# Australian Intermediate Maths Olympiad

**5 hours**left at this price!

- 4 hours on-demand video
- 42 articles
- 14 downloadable resources
- Full lifetime access
- Access on mobile and TV

- Certificate of Completion

Get your team access to 4,000+ top Udemy courses anytime, anywhere.

Try Udemy for Business- Mathematics
- Number theory (Arithmetic and modular arithmetic)
- Geometry (Triangles and circles)
- Proofs (Direct, induction, contraposition, contradiction)
- Algebra

- Concentrate for 2 hours
- Determined to succeed

First longer time limit competition for students in Australia to display their maths skills over 4 hours. We use this as a concrete way to teach students long term maths skills rather than just focus completely on the test. It will be a great way to improve one's concentration length, logical reasoning and overall problem solving skills. Come join us unravel the beauty of mathematics.

- Students keen to improve their maths wanting to go to the IMO
- Students qualified for the AIMO through school or AMC

Topics in Olympiads typically are A G N C Algebra, Geometry, Number Theory, Combinatorics.

We will focus on the first 3 and leave the rest to problem solving.

I will break each into two parts, one easier and one more advanced (depends more on earlier stuff)

Algebra I- factoring a sum of powers

Algebra II- proof and logic

Geometry I- cyclic quads

Geometry II- incircles and excircles

Number Theory I- modular arithmetic

Number Theory II- fundamental theorem of arithmetic.

Rate your commitment from 1 to 3. Say its 2.

Allocate two 4 hour blocks for continuous study (one can be the monday class) and another can be self study.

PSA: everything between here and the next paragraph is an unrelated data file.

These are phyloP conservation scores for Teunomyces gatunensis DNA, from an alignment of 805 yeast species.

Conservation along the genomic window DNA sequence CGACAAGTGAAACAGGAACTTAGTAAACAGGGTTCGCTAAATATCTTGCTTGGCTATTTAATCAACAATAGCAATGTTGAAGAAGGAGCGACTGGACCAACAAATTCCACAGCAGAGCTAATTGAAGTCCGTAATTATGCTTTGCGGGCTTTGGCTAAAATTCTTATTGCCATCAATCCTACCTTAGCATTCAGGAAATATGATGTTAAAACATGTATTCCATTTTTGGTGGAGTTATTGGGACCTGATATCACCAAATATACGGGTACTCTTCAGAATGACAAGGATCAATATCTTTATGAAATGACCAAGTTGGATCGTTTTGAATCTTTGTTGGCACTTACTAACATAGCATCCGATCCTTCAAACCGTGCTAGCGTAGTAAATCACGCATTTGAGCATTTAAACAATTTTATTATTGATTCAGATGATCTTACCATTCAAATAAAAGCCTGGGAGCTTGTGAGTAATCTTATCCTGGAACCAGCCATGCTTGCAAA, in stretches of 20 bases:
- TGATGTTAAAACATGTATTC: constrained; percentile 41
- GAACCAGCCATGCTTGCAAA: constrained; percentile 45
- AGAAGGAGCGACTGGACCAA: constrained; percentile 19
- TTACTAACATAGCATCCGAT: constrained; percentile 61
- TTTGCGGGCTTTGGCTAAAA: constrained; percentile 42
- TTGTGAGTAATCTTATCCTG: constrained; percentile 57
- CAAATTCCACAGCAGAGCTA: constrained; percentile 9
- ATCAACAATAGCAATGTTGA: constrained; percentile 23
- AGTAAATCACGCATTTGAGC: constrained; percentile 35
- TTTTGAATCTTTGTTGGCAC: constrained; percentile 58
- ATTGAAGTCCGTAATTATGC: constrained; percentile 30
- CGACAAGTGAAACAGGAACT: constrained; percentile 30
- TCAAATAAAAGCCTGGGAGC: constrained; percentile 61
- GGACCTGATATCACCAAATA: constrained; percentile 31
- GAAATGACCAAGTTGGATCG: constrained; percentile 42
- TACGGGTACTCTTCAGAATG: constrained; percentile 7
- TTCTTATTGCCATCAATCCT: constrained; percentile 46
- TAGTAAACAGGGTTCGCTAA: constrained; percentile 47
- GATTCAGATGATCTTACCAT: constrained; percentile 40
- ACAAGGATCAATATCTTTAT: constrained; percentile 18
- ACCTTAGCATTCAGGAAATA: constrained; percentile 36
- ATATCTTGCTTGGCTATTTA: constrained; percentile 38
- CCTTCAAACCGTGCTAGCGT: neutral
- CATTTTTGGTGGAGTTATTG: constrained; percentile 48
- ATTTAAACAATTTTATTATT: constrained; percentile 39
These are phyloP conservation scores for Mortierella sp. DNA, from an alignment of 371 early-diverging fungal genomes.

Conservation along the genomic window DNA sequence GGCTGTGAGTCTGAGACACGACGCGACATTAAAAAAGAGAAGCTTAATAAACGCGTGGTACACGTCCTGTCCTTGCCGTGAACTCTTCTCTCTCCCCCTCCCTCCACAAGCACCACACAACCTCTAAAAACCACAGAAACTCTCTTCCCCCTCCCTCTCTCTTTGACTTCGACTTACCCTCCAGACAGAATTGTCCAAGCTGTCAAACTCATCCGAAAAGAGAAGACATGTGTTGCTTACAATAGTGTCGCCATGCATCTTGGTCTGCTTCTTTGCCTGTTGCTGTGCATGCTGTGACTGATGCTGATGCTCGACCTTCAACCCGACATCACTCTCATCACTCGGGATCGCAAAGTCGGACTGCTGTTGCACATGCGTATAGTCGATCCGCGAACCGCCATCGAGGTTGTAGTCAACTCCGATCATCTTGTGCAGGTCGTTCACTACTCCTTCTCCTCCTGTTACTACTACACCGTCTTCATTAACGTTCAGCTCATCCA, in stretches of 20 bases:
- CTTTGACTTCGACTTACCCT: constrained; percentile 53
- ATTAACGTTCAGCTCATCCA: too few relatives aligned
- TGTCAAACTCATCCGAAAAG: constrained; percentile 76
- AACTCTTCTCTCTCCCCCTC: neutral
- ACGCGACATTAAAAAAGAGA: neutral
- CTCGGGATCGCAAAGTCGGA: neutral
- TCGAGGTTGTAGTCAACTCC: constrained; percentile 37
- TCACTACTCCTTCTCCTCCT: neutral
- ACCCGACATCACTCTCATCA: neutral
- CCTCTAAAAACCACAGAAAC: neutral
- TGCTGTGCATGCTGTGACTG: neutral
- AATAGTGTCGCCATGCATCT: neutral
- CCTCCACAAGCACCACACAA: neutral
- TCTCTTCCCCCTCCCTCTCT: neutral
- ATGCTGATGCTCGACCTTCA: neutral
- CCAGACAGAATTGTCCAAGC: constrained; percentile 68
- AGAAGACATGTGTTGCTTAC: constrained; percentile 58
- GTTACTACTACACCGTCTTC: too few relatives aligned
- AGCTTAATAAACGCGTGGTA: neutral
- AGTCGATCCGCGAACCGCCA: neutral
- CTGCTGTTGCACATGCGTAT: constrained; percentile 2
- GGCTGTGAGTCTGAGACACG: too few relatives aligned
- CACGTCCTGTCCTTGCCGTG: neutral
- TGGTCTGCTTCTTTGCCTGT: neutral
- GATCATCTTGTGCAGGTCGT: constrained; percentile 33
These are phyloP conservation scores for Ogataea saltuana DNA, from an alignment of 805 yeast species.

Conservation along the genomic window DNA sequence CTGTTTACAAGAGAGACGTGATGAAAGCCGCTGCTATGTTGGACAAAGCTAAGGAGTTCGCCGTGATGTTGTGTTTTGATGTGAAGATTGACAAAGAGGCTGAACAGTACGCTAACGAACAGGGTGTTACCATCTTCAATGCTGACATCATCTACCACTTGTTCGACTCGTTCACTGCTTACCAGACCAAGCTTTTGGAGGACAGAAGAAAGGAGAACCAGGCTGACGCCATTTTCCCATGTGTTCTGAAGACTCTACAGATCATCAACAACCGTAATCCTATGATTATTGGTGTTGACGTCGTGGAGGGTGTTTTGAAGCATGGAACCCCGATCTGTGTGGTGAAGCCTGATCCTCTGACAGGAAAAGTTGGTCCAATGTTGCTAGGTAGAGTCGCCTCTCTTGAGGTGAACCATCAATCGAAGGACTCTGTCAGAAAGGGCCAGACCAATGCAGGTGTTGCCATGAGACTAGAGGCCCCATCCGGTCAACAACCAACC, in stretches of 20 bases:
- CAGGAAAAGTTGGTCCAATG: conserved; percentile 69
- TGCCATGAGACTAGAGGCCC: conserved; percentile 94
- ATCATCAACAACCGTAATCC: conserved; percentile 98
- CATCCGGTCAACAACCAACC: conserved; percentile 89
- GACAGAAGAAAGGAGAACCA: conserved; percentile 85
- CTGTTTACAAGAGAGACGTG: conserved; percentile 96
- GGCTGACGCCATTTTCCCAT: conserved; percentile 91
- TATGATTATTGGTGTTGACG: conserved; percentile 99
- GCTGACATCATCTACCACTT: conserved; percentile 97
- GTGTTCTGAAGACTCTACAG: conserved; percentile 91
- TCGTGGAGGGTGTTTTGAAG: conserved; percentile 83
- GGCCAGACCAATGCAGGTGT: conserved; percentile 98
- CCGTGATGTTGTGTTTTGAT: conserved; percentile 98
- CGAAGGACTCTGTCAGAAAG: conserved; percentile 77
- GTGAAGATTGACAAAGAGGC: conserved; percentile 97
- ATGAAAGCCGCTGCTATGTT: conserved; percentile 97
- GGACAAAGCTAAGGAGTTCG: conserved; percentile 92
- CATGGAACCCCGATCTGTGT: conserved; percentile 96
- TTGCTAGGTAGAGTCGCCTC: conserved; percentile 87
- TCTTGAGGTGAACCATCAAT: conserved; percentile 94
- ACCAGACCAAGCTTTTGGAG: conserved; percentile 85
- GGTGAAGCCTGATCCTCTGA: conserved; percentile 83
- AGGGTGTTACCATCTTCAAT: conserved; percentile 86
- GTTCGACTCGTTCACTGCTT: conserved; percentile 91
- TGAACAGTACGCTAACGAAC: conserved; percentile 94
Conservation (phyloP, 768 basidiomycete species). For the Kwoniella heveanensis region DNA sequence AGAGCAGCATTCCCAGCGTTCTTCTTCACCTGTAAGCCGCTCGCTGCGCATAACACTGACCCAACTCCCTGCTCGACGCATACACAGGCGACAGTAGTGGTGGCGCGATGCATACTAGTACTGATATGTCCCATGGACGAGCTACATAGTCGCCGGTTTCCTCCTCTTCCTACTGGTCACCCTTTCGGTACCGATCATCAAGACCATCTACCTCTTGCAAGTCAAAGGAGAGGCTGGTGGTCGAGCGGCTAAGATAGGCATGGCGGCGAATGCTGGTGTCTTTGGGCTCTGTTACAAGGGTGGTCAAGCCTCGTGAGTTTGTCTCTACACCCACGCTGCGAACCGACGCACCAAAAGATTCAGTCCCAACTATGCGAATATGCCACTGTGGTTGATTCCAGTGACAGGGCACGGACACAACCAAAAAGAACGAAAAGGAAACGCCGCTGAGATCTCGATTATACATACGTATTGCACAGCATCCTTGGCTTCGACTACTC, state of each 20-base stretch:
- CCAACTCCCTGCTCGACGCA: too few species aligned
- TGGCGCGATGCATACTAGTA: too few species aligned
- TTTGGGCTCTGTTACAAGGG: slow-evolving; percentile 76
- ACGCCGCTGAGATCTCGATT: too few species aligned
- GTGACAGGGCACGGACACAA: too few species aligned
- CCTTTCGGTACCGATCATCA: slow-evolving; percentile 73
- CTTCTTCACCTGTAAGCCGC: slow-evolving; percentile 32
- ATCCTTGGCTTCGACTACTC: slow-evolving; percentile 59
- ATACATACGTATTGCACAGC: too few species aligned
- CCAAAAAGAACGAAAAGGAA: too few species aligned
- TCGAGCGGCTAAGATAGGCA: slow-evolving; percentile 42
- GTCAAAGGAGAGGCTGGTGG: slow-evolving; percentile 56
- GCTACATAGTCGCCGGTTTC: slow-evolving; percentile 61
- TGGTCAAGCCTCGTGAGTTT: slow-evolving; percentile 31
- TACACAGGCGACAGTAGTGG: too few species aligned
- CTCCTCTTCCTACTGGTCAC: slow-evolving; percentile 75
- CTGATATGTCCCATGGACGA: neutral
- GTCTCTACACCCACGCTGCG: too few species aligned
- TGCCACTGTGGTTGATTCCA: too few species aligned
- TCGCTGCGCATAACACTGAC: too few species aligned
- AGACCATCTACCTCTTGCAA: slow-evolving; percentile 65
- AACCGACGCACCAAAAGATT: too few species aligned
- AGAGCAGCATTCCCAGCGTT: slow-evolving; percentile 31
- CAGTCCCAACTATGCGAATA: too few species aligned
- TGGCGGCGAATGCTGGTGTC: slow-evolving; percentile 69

Topics Number 1, 2, Geometry 1,2, Algebra 1,2.

Geometry

1. cyclic quads from circumcircle and associated circle geo, geometric angle bisector, incircles and area trick.

2. extended sine rule and basic trig as in 1.1 revisited, angle bisector theorem, sine rule as area trick

Number

1. Mod arithmetic and divisibility rules

2. Fundamental theorem of arithmetic, primes

Algebra

1.Distributative law

2. Proofs

The first component is more problem solving the second component is more proofs.

I taught these notes at James Ruse in the year just after I had visited the Easter selection school. The difficulty seemed too much for many but the few who got through it really excelled. I may have been influenced by the level of the students at the selection school of a similar age. The notes are modified in 2019 to be more appealing to younger less experienced students.

Solution and working out process summarised from Kavan's presentation described below

**SPOILER**

Essentially a case bash to find N:

First reason that N cannot be 2 or 3 digits (this reasoning can be very precise because it will come in handy as part of the final proof). Trying out numbers will give that 1449 works. Now we prove this is the smallest.

Write proof below with the above in the back of ones mind but not counting towards the actual written answer:

1449 has digit sum 18. 2 times 1449 is 2898 with digit sum 27.

Now prove there is no smaller with this property:

Case1 N has 2 digits: must be 99 as use of smaller digits will not reach the sum of 18. However, 99 doubled is 198 fails to have digit sum 27.